Anatomy of a big bang merger

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Extracts from Chapter 10

Anatomy of a big bang merger
One fine morning, out of the blue, Rana (Talwar) called Deepak (Parekh) and offered to merge. The discussion didn’t move much. Months later, Rana called again. This time, there was urgency in his voice. He wanted to do something very soon.

Deepak called him over for lunch at his house on a Sunday. Over Heineken beer and lunch, Centurion BoP’s managing director Shailendra (Bhandari), Rana, Aditya (Puri) and Deepak discussed a possible merger and swore to keep it confidential. ‘They were in a hurry and for some reasons Rana was saying that either we do it today or he will go across the road,’ Deepak told me. He possibly meant that if Deepak was not interested, he would appr­oach another bank.

Too many retail loans were going bad and they had to set aside a fat sum to take care of bad loans. This would have affected Centurion BoP’s earnings and stock price. Rana wanted to seal the deal to cover up the March earnings.

A few days later when they finally shook hands, Deepak called Venu (Yaga Venugopal Reddy, then RBI governor). Not too many in the Indian financial sector address Reddy as Venu and that shows Deepak’s relationship with him, which goes back to the early 1990s when Reddy was with the Finance Ministry.

‘I want to see you.’

‘What for?’

‘Something very urgent and important . . . We had a talk with Rana. We want to take over Centurion Bank of Punjab.’

‘No need to see me. We are happy. Leeladhar [deputy governor V. Leela­dhar] will call you.’

It was around six in the evening and Leeladhar had just left his office on Mint Road in Mumbai and was on his way home. Once he heard from his boss, Leeladhar called Deepak and returned to his office. He was heading the critical department of banking operations and development at the RBI.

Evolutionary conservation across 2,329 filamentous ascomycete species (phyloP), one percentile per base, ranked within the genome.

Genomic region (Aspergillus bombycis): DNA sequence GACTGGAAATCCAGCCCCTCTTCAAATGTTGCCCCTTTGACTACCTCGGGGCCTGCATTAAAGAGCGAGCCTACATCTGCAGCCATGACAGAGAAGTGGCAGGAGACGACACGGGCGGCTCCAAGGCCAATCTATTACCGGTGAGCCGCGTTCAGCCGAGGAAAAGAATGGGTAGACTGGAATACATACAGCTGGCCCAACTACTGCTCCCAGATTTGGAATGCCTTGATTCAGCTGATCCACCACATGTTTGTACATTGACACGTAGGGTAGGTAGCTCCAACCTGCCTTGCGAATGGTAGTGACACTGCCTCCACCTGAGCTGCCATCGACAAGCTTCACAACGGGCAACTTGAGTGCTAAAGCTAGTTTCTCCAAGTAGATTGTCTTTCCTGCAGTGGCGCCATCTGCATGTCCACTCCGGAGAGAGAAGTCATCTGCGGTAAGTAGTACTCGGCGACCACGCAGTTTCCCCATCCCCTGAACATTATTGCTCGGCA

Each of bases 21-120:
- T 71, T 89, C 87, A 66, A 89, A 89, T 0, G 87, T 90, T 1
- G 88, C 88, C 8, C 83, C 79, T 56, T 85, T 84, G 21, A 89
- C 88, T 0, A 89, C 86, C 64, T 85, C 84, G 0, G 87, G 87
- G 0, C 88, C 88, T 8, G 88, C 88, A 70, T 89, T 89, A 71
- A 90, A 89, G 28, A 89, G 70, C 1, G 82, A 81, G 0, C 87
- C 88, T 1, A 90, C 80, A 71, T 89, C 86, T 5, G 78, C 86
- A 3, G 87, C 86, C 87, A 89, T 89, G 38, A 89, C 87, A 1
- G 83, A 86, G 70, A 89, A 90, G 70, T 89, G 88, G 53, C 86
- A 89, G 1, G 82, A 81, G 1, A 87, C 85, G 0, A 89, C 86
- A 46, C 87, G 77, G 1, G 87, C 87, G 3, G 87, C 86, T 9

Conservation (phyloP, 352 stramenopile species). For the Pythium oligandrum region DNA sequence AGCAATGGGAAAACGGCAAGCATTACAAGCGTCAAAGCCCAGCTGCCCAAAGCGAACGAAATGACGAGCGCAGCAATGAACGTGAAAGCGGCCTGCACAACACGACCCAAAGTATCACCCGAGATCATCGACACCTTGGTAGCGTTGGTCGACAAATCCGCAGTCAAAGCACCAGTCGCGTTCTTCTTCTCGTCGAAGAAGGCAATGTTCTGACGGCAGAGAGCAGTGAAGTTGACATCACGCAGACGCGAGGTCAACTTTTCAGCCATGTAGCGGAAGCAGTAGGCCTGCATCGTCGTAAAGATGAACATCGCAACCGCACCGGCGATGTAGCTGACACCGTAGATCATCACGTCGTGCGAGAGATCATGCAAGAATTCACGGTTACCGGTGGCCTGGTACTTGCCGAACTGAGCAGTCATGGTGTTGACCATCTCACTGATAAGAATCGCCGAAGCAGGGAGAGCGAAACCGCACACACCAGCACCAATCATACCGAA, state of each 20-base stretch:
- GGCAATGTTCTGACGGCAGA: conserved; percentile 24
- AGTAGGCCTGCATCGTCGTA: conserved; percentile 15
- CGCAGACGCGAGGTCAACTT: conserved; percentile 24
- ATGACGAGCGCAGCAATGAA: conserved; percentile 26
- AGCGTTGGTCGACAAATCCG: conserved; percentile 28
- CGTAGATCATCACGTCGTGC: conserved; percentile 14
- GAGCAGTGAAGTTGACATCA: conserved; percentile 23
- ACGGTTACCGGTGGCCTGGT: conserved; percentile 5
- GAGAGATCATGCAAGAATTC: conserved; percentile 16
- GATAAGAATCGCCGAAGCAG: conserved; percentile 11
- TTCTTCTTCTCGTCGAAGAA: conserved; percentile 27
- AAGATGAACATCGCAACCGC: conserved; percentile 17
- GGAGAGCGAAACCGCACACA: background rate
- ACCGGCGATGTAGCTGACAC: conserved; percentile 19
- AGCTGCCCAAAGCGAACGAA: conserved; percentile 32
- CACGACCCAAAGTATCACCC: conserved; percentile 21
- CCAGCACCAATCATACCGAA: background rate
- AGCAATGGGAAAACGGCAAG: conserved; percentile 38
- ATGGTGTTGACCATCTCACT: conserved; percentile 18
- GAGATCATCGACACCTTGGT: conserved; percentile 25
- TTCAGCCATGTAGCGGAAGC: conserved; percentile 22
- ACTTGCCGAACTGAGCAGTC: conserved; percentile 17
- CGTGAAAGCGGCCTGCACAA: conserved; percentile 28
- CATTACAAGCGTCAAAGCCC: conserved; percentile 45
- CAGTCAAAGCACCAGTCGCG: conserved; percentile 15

Other deputy governors called Deepak and said he had solved their problem.

Reddy’s reaction was instant not because he knew Deepak well but because it fitted well into the RBI’s consolidation strategy in Indian banking sector. Centurion BoP was one of the relatively small and weak banks that the RBI was closely monitoring. The RBI was not hunting for any suitor but when Deepak appeared on the scene with the proposal, Reddy felt hugely relieved.

HDFC Bank was not the original suitor. Rana had first spoken to Deepak about merging his bank with Infrastru­cture Deve­lopment Fin­ance Co. Ltd (IDFC), of which Deepak was chairman. IDFC’s managing director Rajeev Lall had always felt the need for a banking licence to get access to the cheap funds desperately needed for infrastructure financing, but could not take the idea forward because the then fina­nce minister P. Chidam­baram, I am told, was not inclined to say ‘yes’ to it. Creation of IDFC was Chidamba­ram’s idea to address the infrastructure finan­cing concerns in a growing economy. It was part of his 1997 dream budget.

‘How about merging with HDFC Bank?’ Deepak suggested. At this stage, Aditya got involved. Till then, V. S. Rangan, then financial controller of HDFC, was the other person in the know of things.

Shailendra remembers the lunch and beer at Deepak’s home. ‘Deepak suggested a swap ratio to which Rana said “no”. He wanted to improve it,’ he told me.

Rana wanted one share of HDFC Bank for every twenty-three shares of Centurion BoP. He was basically trying to squeeze the last drop and Deepak was not playing ball; they walked away from the meeting. After months of negotiations the deal was struck—but at a different ratio.

Rana insisted that HDFC Bank must agree to absorb all the people from Centurion BoP. Aditya agreed.

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